Another disturbing finding of the OECD is that younger age cohorts in the U.S. do not seem to have skills as high as those in the cohort just below age 65.
All of this suggests that America's economic future may not be as bright as its past -- or that the current economic doldrums may turn out to be the new normal.
What to do? The OECD sensibly calls for better education and more adult skills training. In fact, many worthy attempts have been made and are being made to improve education around the country, and some have had positive results.
Even the Obama administration, despite its political debts to teacher unions, has pitched in to some extent.
In the meantime, the United States can do something about improving skill sets by changing its immigration laws to increase high-skill immigration.
Current immigration law has inadvertently resulted in a vast low-skill migration from Latin America and especially from Mexico. Unanticipated large numbers have used the family reunification provisions to come in legally, and large numbers have crossed the border illegally.
Congress can change that by cutting back on extended family reunification, improving border enforcement and requiring use of e-Verify or other status verification technology.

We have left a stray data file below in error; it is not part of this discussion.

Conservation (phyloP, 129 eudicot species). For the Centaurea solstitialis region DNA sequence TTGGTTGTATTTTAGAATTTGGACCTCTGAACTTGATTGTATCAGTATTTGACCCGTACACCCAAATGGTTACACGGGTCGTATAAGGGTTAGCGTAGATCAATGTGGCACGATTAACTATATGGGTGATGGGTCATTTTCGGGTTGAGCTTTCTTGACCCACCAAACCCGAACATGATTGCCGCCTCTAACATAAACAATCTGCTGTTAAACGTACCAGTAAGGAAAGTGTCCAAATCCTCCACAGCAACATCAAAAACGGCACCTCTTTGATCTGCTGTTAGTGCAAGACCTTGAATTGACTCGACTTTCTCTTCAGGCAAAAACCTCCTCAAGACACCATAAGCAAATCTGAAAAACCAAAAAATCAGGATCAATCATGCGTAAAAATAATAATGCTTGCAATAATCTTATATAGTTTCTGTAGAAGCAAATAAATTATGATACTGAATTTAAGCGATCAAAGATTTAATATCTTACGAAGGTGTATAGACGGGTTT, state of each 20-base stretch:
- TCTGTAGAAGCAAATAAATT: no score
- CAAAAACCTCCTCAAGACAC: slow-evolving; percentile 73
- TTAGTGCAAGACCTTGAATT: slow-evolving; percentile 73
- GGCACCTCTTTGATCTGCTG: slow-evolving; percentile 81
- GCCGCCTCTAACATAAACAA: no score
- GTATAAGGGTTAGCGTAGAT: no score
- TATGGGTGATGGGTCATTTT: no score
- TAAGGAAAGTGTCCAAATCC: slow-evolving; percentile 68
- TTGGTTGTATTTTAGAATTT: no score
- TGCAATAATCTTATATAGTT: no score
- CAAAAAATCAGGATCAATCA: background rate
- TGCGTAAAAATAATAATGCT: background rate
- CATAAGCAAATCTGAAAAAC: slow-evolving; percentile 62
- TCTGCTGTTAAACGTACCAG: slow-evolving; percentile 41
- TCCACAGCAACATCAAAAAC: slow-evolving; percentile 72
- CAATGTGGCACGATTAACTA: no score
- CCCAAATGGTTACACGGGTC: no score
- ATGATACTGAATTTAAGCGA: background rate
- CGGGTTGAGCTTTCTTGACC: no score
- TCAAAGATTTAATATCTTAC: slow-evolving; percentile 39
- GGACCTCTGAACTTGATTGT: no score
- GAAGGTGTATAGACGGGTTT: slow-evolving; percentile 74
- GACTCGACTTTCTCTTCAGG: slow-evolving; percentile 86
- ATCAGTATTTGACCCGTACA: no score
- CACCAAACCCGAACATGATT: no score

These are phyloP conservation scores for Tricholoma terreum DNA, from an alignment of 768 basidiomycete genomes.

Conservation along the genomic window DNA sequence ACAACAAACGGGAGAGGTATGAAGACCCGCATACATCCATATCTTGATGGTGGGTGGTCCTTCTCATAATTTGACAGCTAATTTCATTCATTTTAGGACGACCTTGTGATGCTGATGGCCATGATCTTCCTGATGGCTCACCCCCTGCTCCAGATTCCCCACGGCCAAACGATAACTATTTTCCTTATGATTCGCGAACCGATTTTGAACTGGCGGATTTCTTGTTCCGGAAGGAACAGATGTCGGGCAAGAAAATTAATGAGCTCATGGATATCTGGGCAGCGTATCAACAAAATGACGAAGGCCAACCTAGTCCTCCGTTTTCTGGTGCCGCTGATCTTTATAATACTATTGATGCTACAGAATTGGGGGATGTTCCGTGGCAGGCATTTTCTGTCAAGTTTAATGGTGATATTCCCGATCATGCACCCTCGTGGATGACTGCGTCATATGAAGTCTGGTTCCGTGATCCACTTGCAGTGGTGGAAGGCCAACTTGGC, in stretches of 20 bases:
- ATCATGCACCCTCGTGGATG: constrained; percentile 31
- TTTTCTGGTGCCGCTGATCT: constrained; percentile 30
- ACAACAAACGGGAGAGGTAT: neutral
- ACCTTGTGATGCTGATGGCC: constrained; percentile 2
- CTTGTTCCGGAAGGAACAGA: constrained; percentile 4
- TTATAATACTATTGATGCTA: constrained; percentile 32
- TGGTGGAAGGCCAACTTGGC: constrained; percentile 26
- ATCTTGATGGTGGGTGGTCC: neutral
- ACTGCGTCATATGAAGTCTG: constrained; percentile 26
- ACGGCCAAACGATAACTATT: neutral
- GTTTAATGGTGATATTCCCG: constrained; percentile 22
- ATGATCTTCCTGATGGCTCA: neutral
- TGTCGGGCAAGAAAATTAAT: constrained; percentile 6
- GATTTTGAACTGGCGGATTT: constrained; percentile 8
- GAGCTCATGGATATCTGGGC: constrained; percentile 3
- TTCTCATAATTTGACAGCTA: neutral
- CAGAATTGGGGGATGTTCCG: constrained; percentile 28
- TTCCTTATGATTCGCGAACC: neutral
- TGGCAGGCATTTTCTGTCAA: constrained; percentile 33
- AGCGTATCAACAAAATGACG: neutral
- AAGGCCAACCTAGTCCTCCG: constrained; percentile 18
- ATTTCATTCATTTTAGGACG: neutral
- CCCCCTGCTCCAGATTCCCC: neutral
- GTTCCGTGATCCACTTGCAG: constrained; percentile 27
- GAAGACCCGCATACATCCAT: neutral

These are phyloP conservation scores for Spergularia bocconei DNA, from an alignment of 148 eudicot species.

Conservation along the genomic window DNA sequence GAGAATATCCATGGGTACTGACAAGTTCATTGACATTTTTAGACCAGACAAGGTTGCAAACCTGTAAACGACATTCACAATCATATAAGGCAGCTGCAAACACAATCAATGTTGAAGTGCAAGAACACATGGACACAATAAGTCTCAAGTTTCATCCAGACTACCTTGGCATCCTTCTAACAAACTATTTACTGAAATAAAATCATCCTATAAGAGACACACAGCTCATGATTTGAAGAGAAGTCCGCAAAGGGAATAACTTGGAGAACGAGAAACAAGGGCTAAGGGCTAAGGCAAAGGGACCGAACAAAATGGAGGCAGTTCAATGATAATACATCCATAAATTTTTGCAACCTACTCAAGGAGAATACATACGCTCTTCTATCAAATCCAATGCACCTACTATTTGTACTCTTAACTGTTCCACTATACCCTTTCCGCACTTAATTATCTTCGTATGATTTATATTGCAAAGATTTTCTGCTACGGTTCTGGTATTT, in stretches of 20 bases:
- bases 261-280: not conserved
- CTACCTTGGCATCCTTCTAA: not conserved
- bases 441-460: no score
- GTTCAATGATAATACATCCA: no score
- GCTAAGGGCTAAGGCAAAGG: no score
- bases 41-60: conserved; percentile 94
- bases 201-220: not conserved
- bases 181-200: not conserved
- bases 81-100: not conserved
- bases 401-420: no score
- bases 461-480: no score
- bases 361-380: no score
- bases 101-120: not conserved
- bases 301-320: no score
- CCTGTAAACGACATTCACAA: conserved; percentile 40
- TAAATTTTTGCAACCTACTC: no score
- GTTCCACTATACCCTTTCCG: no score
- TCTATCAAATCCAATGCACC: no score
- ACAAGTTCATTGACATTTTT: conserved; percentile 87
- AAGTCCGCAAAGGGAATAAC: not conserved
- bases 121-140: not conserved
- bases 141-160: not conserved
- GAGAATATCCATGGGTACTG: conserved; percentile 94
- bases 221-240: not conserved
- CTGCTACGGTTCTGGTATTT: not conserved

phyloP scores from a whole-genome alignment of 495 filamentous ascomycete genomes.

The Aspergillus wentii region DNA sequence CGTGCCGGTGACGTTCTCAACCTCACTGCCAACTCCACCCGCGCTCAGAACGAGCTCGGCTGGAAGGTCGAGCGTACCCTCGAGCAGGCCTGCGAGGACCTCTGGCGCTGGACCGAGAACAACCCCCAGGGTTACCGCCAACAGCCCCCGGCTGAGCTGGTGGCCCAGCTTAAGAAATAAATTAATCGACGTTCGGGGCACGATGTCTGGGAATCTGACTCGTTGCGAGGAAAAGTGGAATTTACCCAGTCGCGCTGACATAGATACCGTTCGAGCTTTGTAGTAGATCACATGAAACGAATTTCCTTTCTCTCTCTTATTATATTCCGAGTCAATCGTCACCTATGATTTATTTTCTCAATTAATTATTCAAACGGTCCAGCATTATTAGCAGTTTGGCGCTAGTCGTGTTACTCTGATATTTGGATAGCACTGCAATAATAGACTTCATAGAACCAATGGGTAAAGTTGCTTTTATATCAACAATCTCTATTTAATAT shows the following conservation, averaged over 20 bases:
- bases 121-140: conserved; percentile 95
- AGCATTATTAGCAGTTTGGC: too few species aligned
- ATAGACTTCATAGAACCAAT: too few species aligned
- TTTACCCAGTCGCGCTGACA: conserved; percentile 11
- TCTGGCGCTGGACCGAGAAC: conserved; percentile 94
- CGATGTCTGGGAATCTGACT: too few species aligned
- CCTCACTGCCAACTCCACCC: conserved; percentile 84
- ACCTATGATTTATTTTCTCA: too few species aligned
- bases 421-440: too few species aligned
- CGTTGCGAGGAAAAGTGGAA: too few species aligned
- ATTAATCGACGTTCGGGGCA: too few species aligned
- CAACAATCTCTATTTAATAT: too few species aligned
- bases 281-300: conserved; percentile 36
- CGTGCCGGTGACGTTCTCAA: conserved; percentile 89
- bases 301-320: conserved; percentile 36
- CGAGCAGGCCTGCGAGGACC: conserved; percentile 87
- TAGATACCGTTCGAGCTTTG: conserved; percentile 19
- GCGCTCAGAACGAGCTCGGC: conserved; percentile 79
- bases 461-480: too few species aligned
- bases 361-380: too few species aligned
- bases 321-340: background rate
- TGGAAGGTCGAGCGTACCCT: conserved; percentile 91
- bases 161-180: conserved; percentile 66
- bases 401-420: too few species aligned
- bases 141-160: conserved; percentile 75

More important, Congress can vastly expand high-skill immigration. The Senate bill passed last spring goes some distance toward this, but not far enough.
The U.S. should take a lesson from its Anglosphere cousins Australia and Canada, which both have higher immigration proportionate to population and which both outscored the U.S. in literacy, numeracy and high-tech problem solving in the OECD survey.
Australia and Canada allocate large shares of their immigration flow by point systems, which give credit for educational achievement and marketable skills. They do not necessarily tie high-skill immigrants to a single petitioning employer, as H-1B visas do in the U.S.
Both countries are attracting high-skill immigrants, especially from China and India, and both have had better performing economies than the U.S. does.
Making a concerted effort to attract high-skill immigrants should be a no-brainer for America.